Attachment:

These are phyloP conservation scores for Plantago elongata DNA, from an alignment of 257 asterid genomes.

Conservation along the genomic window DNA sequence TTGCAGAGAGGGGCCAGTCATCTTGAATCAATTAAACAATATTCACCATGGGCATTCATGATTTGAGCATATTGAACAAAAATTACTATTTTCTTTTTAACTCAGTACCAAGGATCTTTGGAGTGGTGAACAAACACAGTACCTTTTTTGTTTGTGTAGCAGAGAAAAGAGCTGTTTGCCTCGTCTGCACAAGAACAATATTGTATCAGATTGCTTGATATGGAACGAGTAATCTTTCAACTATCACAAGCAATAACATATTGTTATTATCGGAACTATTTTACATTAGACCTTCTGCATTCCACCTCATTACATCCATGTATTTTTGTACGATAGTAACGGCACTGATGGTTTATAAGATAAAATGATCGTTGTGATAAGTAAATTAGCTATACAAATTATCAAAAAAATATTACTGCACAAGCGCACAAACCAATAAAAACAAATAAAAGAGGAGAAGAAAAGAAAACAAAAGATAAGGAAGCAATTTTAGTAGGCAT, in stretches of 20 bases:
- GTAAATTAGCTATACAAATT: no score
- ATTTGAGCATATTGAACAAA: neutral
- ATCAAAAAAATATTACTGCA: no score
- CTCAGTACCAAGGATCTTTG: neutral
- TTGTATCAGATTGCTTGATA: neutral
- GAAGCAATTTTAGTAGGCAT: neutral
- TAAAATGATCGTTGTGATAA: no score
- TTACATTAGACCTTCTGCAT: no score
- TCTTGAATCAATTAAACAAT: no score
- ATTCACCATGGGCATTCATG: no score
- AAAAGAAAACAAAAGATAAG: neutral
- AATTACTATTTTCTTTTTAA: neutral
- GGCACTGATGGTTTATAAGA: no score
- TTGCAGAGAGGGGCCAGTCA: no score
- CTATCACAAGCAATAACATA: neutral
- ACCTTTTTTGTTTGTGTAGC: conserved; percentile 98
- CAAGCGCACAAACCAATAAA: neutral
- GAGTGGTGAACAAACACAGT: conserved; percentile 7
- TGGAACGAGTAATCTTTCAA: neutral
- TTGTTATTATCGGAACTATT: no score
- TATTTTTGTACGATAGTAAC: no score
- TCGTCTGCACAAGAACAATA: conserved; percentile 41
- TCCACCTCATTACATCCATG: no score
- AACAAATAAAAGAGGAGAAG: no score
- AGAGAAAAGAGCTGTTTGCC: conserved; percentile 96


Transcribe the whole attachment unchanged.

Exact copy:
These are phyloP conservation scores for Plantago elongata DNA, from an alignment of 257 asterid genomes.

Conservation along the genomic window DNA sequence TTGCAGAGAGGGGCCAGTCATCTTGAATCAATTAAACAATATTCACCATGGGCATTCATGATTTGAGCATATTGAACAAAAATTACTATTTTCTTTTTAACTCAGTACCAAGGATCTTTGGAGTGGTGAACAAACACAGTACCTTTTTTGTTTGTGTAGCAGAGAAAAGAGCTGTTTGCCTCGTCTGCACAAGAACAATATTGTATCAGATTGCTTGATATGGAACGAGTAATCTTTCAACTATCACAAGCAATAACATATTGTTATTATCGGAACTATTTTACATTAGACCTTCTGCATTCCACCTCATTACATCCATGTATTTTTGTACGATAGTAACGGCACTGATGGTTTATAAGATAAAATGATCGTTGTGATAAGTAAATTAGCTATACAAATTATCAAAAAAATATTACTGCACAAGCGCACAAACCAATAAAAACAAATAAAAGAGGAGAAGAAAAGAAAACAAAAGATAAGGAAGCAATTTTAGTAGGCAT, in stretches of 20 bases:
- GTAAATTAGCTATACAAATT: no score
- ATTTGAGCATATTGAACAAA: neutral
- ATCAAAAAAATATTACTGCA: no score
- CTCAGTACCAAGGATCTTTG: neutral
- TTGTATCAGATTGCTTGATA: neutral
- GAAGCAATTTTAGTAGGCAT: neutral
- TAAAATGATCGTTGTGATAA: no score
- TTACATTAGACCTTCTGCAT: no score
- TCTTGAATCAATTAAACAAT: no score
- ATTCACCATGGGCATTCATG: no score
- AAAAGAAAACAAAAGATAAG: neutral
- AATTACTATTTTCTTTTTAA: neutral
- GGCACTGATGGTTTATAAGA: no score
- TTGCAGAGAGGGGCCAGTCA: no score
- CTATCACAAGCAATAACATA: neutral
- ACCTTTTTTGTTTGTGTAGC: conserved; percentile 98
- CAAGCGCACAAACCAATAAA: neutral
- GAGTGGTGAACAAACACAGT: conserved; percentile 7
- TGGAACGAGTAATCTTTCAA: neutral
- TTGTTATTATCGGAACTATT: no score
- TATTTTTGTACGATAGTAAC: no score
- TCGTCTGCACAAGAACAATA: conserved; percentile 41
- TCCACCTCATTACATCCATG: no score
- AACAAATAAAAGAGGAGAAG: no score
- AGAGAAAAGAGCTGTTTGCC: conserved; percentile 96